Pirates notebook: Rotation struggles early on in 2014
Volquez lone starter off to a strong start
April 20, 2014 10:37 PM
Peter Diana / Pittsburgh Post-Gazette
Pirates pitcher Edinson Volquez.
By Bill Brink / Pittsburgh Post-Gazette
Though the Pirates' production from their starting rotation has taken a dip from last season, the organization believes the staff will improve, general manager Neal Huntington and manager Clint Hurdle said.
The rotation entered Sunday's game with a 4.50 ERA, which was tied for 24th in the major leagues.
"There's been volumes within the work that have been very clean and efficient," Hurdle said. "It's consistency, it's conviction with that intent, to get the execution that we need."
Edinson Volquez has been the exception, posting a 1.71 ERA in 21 innings of work. Gerrit Cole helped the cause Sunday with eight innings of one-run ball.
"At times we've not made the plays behind them, at times they've not made the pitches that they have in the past," Huntington said. "At times we haven't scored. We're not playing all that well right now. We'll get on the right track and get clicking on all cylinders. We really haven't clicked on all cylinders to date."
Wandy Rodriguez has experienced the most difficulty out of the gate. He had a 7.65 ERA in his first 20 innings, allowing 26 hits, 17 runs and a .306 batting average against.
"It's four starts," Huntington said. "We're seeing some good signs, we're seeing some signs that we've got to do some things to help him get a little bit better."
Rodriguez has never been a hard thrower, but he has lost some velocity. He topped out at an average of 90.2 mph in 2009 and averaged 89.3 mph last year, but he is at 88 mph through his first four starts.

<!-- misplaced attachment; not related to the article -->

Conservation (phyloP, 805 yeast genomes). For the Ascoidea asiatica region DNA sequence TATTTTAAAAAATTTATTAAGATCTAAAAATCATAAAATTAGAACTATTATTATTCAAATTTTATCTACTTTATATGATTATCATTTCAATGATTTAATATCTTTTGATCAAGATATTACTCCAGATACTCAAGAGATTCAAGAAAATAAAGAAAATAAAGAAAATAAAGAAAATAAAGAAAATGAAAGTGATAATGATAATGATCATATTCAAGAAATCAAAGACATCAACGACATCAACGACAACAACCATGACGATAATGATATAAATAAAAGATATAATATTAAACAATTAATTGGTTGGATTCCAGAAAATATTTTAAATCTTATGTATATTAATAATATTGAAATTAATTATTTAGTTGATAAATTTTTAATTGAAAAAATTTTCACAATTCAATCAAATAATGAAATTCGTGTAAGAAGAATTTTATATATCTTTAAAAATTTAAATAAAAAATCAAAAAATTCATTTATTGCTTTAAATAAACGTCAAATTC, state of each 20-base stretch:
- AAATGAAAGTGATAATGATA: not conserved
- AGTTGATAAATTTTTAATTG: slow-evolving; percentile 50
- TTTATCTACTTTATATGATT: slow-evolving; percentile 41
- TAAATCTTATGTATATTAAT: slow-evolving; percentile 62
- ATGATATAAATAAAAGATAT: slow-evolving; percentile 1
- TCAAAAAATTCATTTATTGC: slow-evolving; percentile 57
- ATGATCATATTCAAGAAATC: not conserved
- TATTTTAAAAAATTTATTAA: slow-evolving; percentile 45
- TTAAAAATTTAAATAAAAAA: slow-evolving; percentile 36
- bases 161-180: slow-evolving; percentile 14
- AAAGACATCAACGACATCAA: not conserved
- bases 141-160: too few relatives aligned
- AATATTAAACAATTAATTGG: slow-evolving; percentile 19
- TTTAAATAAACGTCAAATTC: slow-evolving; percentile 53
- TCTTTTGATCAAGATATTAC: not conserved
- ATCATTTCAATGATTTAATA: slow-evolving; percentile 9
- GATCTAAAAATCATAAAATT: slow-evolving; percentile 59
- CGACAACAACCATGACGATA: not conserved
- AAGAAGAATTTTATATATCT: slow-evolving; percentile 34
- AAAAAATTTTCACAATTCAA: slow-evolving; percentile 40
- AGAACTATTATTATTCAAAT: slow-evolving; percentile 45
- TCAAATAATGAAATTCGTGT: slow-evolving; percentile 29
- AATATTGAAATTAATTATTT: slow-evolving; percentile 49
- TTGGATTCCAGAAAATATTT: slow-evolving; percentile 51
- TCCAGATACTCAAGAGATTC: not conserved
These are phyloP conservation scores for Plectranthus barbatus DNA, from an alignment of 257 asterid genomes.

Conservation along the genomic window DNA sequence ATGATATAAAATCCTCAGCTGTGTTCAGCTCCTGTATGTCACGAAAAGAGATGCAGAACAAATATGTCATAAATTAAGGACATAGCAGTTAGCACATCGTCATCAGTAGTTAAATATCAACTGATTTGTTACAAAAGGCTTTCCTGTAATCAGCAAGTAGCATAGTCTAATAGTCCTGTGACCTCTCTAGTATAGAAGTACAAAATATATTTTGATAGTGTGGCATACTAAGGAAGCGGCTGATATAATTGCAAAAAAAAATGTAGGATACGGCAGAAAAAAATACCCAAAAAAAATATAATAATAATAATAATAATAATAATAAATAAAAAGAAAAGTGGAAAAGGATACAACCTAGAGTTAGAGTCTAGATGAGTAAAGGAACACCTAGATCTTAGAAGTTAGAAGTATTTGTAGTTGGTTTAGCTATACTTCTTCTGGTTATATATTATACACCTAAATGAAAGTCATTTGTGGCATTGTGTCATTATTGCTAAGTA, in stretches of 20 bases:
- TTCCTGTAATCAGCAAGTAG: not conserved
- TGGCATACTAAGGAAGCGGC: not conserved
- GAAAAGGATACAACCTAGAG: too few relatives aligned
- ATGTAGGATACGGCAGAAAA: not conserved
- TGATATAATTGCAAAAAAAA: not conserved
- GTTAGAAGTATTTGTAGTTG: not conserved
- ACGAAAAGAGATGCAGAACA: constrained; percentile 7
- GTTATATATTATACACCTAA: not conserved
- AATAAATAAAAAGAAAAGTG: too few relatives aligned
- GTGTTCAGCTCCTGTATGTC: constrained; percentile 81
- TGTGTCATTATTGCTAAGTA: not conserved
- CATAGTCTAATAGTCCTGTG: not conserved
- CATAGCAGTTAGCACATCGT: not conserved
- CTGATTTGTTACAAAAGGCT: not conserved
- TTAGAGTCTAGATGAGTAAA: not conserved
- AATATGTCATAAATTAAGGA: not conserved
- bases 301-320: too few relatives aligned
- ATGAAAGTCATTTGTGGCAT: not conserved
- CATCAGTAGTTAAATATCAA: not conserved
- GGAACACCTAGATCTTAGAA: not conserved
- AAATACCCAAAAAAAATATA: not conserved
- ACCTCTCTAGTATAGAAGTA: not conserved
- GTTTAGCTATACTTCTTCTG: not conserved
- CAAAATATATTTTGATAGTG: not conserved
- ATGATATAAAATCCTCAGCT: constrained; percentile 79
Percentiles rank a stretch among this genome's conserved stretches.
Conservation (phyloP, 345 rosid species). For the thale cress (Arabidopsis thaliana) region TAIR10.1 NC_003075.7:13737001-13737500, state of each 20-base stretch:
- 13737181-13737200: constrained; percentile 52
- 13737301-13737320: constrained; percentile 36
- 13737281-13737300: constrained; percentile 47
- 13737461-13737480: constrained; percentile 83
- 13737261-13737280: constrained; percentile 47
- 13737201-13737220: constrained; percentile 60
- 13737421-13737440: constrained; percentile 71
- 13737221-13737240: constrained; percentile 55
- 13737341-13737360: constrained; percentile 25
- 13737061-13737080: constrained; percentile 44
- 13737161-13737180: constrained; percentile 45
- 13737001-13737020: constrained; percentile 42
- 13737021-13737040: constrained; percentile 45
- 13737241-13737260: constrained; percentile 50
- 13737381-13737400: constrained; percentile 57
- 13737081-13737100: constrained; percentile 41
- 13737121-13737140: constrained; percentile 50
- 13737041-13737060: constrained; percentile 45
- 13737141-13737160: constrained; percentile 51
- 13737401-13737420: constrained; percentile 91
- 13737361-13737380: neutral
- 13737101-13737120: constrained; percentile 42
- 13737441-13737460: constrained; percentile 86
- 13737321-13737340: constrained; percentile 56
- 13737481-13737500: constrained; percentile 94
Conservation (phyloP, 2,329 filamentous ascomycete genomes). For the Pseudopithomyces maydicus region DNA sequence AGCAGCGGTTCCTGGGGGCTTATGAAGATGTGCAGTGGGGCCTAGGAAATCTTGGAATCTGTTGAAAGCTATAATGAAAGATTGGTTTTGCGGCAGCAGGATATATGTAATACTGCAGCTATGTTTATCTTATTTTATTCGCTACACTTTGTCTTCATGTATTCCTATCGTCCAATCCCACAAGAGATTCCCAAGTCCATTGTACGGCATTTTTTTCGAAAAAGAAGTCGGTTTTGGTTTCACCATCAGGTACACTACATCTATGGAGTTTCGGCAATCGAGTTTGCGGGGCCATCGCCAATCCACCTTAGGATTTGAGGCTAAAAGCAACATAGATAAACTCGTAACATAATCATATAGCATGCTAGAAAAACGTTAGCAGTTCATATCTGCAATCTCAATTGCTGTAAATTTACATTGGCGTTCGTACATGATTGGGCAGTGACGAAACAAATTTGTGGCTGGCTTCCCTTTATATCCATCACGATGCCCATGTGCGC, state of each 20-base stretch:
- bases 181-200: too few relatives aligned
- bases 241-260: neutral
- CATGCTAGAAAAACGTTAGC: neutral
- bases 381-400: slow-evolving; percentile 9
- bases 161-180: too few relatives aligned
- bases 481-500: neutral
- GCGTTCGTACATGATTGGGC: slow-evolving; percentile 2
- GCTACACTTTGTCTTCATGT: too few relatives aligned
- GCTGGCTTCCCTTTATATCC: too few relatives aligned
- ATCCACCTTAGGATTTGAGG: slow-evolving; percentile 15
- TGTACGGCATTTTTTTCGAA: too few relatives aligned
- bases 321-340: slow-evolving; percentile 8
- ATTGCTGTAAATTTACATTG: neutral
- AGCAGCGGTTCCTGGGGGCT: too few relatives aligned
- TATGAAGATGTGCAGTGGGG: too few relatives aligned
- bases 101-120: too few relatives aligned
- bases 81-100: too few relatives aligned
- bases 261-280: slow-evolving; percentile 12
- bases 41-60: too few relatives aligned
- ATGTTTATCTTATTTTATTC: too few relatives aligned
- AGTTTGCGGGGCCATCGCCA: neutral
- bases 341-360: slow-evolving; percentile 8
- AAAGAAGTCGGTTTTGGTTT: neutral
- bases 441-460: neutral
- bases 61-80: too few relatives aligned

"It was a little bit crisper in spring training than we've seen so far," Huntington said. "Pitchers tend to lose velocity as they age. It's not just about velocity, it's about deception, the ability to throw all three pitches for strikes."
Rodriguez has pitched effectively in the high 80s and low 90s. But when his fastball is in the 87-90 mph range, the separation in speed between that and his changeup decreases and makes both pitches less effective.
"If your changeup is 82-84 and your fastball is 88-90, you're not even getting a 10-mile separation, which is normally what you're looking for between the fastball and the changeup," Hurdle said.
Hurdle indicated that the Pirates will let Rodriguez work it out.
"When you put guys in your starting rotation, you anticipate giving them the ball every fifth day," he said.
Right-hander Jameson Taillon, the Pirates' top pitching prospect, is doing well after having Tommy John ligament replacement surgery, Huntington said.
"Early rehab is great, he's getting range of motion back, all positive so far," he said.
Taillon had the surgery April 9. He will miss the remainder of the season and will be out until at least next April.
Taking the day off
Pedro Alvarez was not in Sunday's lineup. He entered the game with a .288 on-base percentage and was 0 for his past 9, though he had reached on an error and a hit-by-pitch.
"He has hit a number of balls on the nose, hit them right at people," Huntington said. "He's just the victim of some bad luck at this point in time, but he's swung the bat well."
Bill Brink: email@example.com and on Twitter @BrinkPG.
To report inappropriate comments, abuse and/or repeat offenders, please send an email to
firstname.lastname@example.org and include a link to the article and a copy of the comment. Your report will be reviewed in a timely manner.